Lively and in-depth discussions of city news, politics, science, entertainment, the arts, and more.
Hosted by Larry Mantle
Airs Weekdays 10 a.m.-12 p.m.

Ethical consumption, or something like that

Workers labor away at a factory in China. Manufacturing jobs can be boring, exhausting and lonely.
Workers labor away at a factory in China. Manufacturing jobs can be boring, exhausting and lonely.

Listen to story

Download this story 16.0MB

“Corporate responsibility” has become a goal for many companies that make the products we use on a daily basis, from shampoo to dog food to smart phones.

It’s not just altruism that prompts them to “do the right thing”– smart companies know it can also mean increased consumer goodwill, which can translate into profits and shareholder value. But what does it mean? How do we measure the “green” factor on store shelves – by sustainability, health factors, environmental or labor practices? And how can we get the information we need about products that may have dozens of steps along the supply chain?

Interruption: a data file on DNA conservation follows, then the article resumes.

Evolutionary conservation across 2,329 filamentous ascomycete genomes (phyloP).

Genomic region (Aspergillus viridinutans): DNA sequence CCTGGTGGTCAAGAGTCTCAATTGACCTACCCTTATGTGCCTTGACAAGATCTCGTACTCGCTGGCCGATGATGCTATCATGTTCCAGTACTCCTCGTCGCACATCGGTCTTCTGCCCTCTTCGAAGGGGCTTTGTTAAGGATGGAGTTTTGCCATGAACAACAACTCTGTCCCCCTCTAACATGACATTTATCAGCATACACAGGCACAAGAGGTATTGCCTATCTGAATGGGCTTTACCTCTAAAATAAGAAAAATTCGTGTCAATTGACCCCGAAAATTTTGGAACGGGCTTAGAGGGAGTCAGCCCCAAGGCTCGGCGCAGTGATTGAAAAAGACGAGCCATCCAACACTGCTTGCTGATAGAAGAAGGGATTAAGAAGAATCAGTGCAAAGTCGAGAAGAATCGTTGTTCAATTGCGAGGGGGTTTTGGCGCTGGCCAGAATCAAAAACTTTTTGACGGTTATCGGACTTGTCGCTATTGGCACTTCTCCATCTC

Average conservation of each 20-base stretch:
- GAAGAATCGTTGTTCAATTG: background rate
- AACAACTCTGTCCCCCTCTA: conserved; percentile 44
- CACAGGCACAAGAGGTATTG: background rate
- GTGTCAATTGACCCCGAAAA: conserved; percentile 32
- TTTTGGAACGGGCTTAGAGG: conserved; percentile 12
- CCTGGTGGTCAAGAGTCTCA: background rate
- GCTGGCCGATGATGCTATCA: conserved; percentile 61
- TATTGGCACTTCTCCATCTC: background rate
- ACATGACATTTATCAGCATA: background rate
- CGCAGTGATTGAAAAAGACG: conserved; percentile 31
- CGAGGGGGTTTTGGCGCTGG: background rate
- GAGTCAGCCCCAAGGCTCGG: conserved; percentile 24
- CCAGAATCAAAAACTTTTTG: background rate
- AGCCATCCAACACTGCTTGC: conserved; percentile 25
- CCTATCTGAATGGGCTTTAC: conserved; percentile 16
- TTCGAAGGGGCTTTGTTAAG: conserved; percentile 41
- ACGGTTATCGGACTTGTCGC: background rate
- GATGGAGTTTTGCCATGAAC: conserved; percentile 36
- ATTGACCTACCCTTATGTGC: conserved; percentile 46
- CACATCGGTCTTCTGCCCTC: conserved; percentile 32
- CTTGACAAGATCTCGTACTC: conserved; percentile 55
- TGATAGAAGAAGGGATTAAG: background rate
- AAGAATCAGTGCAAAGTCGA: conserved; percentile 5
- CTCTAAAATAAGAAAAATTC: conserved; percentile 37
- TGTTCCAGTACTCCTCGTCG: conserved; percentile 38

Buying American isn’t enough - last year, Apple came under scrutiny when an astounding 16 people committed suicide at a factory in China that makes components for its iPhones and iPads, as well as for Sony, Dell and HP. The move forced notoriously secretive Apple to improve transparency and allow monitoring of its sources. Last Friday, Apple released the names of its 156 “leading suppliers” for the first time.

The company also discussed the results of recent supplier audits, which discovered several violations including instances of underage labor at five facilities, instances of involuntary labor, excessive hours, unfair hiring practices and safety concerns. Add to this the 300-some people at Foxconn’s Wuhan factory, which makes Xbox’s, who threatened to commit suicide en masse earlier this month.


All this begs the question: how do you feel about your beloved iPhone now? Do stories like this give you pause in your texting? Would you be willing to spend more for a product that you know treats the environment and its workers better?


Joel Johnson, Editor-at-Large for, where he blogs about gadgets and technology; author of a WIRED Magazine cover story about working conditions at Foxconn, the spate of suicides last year, and what it means for the consumer of the goods these workers make

Dara O’Rourke, professor of environmental and labor policy at the University of California, Berkeley, and founder of